If they remain anxious about their horses, at least Godolphin can have no complaints about the form of their jockeys. Frankie Dettori propelled five winners at Goodwood on Saturday and his deputy, Kerrin McEvoy, continues to excel for other stables, notably with a double at Epsom on Derby day.
There is now just a week before the Godolphin horsebox takes its usual precious cargo to a spangling new environment at Royal Ascot. The British Turf offers few greater contrasts than Folkestone on a sultry Monday afternoon, with just a dozen bookmakers gasping in the ring.
True, it was designated as Ladies' Day, but Folkestone chic extended to a woman with a drip feed from two halves of lager fixed onto a yellow plastic helmet. Dettori was here, even so, and two photo-finish reverses from three rides could not extinguish the afterglow of his 779-1 accumulator on Saturday.
"Tell you what," he said. "If I had won that sixth race, they would have burned the stands down. They were loving it." And so, importantly, was he. Dettori has often been considered a rider who thrives on momentum, but these days he can be relied upon to provide it himself.
While his talk was full of apprehension - divided between Godolphin and the Italian World Cup squad, who have both endured an awkward preparation for the critical days ahead - there is no mistaking his own impetus. The Godolphin team were so disappointed by a mute start to the British season that they made a brief retreat from the racecourse, sitting out the Derby meeting, but both their runners since have won. Since no specific malaise has been identified, it is tempting to conclude that responsibility for their barren start might be shared by bad horses and bad ground.
"No," Dettori said firmly. "You don't mind being beaten fair and square. That's horseracing. But they were running too poorly for that. Obviously it's encouraging that the two we have run since have both won, and it looks like we're coming back into form.
"But we will be contesting championship races, and the horses have missed two weeks. I have to be honest, there's no way we can be quite sure whether or not they are going to be 100 per cent ready. We will be taking most of our big guns to the meeting, but there has to be that worry in the back of our minds."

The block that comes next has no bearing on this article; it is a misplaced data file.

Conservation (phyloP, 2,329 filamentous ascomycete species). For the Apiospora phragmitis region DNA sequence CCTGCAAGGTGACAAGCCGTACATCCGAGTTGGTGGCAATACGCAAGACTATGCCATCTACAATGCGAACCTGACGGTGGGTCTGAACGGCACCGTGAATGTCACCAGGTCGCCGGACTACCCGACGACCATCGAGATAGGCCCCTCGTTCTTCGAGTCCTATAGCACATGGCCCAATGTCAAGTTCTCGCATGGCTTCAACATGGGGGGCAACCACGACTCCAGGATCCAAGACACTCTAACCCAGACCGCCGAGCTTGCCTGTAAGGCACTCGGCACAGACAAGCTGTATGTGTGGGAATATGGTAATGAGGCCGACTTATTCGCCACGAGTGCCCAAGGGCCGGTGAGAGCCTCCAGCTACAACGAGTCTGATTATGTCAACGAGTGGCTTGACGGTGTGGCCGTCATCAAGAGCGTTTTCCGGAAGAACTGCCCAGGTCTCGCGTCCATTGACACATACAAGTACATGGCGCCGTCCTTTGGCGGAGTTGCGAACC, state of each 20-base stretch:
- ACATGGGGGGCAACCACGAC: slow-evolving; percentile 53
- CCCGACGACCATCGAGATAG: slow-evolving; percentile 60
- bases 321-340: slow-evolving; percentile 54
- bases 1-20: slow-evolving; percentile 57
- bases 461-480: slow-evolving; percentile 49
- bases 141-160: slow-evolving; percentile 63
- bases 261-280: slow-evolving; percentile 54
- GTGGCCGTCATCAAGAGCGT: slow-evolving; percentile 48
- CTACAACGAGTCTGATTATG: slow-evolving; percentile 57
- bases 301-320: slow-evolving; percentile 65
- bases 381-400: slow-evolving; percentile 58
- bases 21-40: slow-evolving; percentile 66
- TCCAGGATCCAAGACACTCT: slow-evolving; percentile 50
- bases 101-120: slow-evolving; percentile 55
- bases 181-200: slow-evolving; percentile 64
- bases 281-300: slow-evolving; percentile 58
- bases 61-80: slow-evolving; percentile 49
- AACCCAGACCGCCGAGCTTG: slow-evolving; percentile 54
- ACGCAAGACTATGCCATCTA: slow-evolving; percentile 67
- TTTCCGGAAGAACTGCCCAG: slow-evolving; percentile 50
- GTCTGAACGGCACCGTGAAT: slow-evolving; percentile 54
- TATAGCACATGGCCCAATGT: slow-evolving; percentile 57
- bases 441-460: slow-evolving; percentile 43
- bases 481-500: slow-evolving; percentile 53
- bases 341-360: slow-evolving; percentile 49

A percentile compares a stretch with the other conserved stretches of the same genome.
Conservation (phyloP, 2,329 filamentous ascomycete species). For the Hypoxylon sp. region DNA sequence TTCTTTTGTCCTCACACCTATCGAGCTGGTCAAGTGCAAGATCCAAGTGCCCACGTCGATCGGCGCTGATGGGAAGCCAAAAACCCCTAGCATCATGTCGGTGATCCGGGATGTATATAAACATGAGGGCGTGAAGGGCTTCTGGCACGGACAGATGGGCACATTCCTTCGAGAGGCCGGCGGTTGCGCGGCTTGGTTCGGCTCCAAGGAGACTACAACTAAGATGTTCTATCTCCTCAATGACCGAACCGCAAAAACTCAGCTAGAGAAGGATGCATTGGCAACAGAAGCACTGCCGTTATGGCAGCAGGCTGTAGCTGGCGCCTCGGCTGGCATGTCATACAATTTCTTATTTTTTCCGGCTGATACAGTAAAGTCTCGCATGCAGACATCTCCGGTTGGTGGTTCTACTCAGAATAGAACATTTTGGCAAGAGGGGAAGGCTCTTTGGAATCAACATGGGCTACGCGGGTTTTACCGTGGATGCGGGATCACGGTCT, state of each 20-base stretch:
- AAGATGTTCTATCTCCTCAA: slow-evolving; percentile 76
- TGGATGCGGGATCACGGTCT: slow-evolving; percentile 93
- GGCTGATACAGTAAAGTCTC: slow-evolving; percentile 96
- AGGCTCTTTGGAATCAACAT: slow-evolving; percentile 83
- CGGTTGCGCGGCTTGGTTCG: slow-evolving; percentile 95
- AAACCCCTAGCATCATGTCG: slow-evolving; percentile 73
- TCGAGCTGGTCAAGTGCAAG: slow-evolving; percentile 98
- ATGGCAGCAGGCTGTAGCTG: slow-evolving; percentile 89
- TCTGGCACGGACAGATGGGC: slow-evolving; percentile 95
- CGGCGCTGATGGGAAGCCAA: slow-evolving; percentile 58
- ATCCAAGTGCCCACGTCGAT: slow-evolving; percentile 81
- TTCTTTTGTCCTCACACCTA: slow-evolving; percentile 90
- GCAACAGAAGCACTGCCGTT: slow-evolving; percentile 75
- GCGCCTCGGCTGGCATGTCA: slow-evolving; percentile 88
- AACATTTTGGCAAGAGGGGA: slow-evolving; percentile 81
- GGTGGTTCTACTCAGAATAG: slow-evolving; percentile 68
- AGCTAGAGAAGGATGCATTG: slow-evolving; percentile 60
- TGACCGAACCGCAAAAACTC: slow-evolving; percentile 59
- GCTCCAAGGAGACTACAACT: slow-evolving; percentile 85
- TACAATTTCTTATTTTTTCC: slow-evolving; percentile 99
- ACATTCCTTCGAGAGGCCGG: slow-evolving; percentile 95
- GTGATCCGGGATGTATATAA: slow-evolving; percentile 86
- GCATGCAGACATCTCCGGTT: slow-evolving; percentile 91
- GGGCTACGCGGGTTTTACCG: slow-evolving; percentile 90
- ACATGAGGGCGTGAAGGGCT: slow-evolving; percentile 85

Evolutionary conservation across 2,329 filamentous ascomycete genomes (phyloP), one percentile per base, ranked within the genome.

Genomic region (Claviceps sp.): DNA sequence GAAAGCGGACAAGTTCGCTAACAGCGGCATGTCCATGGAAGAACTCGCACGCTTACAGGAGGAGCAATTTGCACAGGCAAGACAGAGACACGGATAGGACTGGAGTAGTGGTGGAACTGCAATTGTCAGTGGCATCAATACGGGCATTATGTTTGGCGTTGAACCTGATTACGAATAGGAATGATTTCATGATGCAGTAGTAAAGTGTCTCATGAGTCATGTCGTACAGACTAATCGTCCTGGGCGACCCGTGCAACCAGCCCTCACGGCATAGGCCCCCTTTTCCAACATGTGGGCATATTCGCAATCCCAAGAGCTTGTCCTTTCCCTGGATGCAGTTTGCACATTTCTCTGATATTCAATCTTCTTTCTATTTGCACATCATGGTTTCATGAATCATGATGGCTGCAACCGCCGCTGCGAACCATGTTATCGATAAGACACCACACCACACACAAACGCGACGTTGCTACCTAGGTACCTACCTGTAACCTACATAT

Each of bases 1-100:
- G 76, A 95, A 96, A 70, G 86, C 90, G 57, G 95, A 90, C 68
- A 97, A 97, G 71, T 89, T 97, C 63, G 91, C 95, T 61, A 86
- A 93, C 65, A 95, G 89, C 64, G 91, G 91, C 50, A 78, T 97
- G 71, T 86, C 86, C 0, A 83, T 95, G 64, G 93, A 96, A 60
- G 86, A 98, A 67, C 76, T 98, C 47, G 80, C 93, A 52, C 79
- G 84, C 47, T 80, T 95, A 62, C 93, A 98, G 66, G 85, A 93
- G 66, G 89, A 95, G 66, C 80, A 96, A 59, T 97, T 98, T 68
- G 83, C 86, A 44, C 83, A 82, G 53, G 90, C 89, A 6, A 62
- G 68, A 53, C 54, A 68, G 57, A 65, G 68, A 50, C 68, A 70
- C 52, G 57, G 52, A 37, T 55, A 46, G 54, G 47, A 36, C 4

Two star recruits, Proclamation and Shawanda, make their debuts for the stable next week and Dettori nominated these, along with Electrocutionist and Silca's Sister, as the defining mounts of his week. Electrocutionist has already achieved his principal duty in the Dubai World Cup, but faces a rather greater test of speed on fast ground in the Prince of Wales's Stakes. Silca's Sister heads for the Coronation Stakes after staying on to finish fourth in the 1,000 Guineas.
Shawanda, who suffered a setback during her absence, resurfaces in the Hardwicke Stakes, while the bubbly five-year-old Electrocutionist cannot afford to be too fresh in the Queen Anne Stakes.
"Those are the main ones, and hopefully one of them can make us proud," Dettori said. "Electrocutionist won the Juddmonte Stakes over the trip, but it's going to be a proper race against David Junior and Ouija Board. I'm looking forward to riding Shawanda for the first time in a race. She seems very nice, though obviously as a filly you wouldn't get too stuck into her at home. Yes, Proclamation is a bit hot, but he'll be fine. And I like Silca's Sister. When the stable was out of form, she was the only one who ran a good race, and the form stood up when the second won the French Oaks. You couldn't say we are going there with confidence. There is a bit of caution. But at least we are back on track now, and look like having a half-decent team for Ascot. A week ago it was all looking a bit nerve-racking."
Nap: Quarrymount (Worcester 7.05)
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